That’s the bulk of the problem (at least as I see it, but I’m not the terrain developer and he might have a different spin). Things like getting aircraft to react correctly already basically work now. (What, you mean you’ve never gone off-roading in the Cessna?) The last thing I’ll mention (it was also mentioned in the thread) is the problem of getting buildings and other objects to stay grounded. If you’ve ever seen a 3D object on a slope (check out San Francisco) you’ve probably noticed the ‘foundation’ sticks out into space on the downhill side. Our models have a single center point used to locate them and so don’t really like sloped terrain. We could build ‘basements’ but that would just introduce the same shadow problem we have on radio towers and that’s a topic for another day.


 


So to summarize, we’d also dearly like to have sloped runways and we have some ideas how to make it work. We just need to find time to do it. (Then again, it has been a long time since we shipped FS2004.)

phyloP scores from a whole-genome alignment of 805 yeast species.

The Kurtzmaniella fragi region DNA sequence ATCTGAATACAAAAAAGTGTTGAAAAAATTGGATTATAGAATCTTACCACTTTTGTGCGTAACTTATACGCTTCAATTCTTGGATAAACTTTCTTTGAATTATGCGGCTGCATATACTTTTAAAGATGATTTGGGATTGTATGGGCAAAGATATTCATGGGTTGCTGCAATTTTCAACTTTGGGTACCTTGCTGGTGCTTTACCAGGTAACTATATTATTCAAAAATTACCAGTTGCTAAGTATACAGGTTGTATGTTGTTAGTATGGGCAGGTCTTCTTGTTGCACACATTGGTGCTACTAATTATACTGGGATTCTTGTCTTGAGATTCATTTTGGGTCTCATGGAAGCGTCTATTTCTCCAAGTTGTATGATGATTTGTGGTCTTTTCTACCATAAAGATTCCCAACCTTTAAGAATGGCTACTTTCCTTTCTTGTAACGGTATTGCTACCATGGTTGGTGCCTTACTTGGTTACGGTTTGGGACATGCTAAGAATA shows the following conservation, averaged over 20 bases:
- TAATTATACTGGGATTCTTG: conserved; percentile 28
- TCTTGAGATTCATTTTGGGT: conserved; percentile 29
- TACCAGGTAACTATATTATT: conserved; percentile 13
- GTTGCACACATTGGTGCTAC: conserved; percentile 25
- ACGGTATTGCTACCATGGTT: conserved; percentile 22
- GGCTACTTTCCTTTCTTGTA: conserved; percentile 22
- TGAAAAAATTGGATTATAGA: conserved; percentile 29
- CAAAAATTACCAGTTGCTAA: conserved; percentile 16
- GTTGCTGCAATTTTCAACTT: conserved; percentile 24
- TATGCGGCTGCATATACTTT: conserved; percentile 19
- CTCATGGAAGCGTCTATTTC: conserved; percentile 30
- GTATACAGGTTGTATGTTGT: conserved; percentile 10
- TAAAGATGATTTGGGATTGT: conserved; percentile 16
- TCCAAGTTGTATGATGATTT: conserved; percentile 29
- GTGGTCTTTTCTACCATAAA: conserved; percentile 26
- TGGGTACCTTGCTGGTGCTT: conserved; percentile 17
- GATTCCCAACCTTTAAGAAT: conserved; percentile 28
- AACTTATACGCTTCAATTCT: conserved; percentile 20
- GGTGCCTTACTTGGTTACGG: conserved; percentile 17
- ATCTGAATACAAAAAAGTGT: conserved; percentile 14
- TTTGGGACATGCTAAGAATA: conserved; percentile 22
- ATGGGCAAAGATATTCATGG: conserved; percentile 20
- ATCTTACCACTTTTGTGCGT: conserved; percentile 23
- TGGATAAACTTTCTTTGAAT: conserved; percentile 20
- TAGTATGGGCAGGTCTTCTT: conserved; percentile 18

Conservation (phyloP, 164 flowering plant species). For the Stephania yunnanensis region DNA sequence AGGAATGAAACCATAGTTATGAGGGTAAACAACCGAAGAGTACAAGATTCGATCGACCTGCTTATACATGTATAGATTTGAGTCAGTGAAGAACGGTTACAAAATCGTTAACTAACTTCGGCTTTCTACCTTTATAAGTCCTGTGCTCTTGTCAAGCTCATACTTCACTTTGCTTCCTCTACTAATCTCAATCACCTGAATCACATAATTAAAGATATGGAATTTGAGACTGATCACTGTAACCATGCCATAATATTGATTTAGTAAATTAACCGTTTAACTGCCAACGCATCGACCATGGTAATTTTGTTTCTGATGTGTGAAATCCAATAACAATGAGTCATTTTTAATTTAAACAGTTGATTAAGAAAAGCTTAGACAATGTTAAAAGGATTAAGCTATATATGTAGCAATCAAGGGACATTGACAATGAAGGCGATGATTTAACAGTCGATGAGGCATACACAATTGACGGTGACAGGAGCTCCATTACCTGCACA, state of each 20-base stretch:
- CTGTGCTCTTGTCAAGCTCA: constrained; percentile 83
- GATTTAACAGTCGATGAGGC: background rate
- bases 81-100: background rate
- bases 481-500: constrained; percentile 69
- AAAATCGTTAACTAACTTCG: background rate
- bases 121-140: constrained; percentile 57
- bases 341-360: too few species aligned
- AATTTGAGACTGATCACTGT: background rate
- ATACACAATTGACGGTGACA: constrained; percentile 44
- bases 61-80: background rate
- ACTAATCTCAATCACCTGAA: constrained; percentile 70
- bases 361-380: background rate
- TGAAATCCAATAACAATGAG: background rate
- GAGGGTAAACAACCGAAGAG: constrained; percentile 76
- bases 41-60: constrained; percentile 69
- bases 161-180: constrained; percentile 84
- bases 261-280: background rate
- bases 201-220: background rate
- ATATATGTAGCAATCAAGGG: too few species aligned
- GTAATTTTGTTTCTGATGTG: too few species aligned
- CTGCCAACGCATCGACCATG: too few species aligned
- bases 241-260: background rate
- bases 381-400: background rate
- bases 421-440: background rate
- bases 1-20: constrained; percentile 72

Comments (19)

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  1. Patrick says:

    Great post!

    As a commercial pilot and computer programmer (C++/C#), I probably can’t find a more relevant blog. Fascinating information.

    I gave this a lot of thought, and the only solution I could find for this situation is to have a much finer-grained DEM, which isn’t possible both because of our current measuring sources, and limitations on computer hardware to render it.

    Maybe Flight Simulator 2020 will have sloped runways.

  2. Dave says: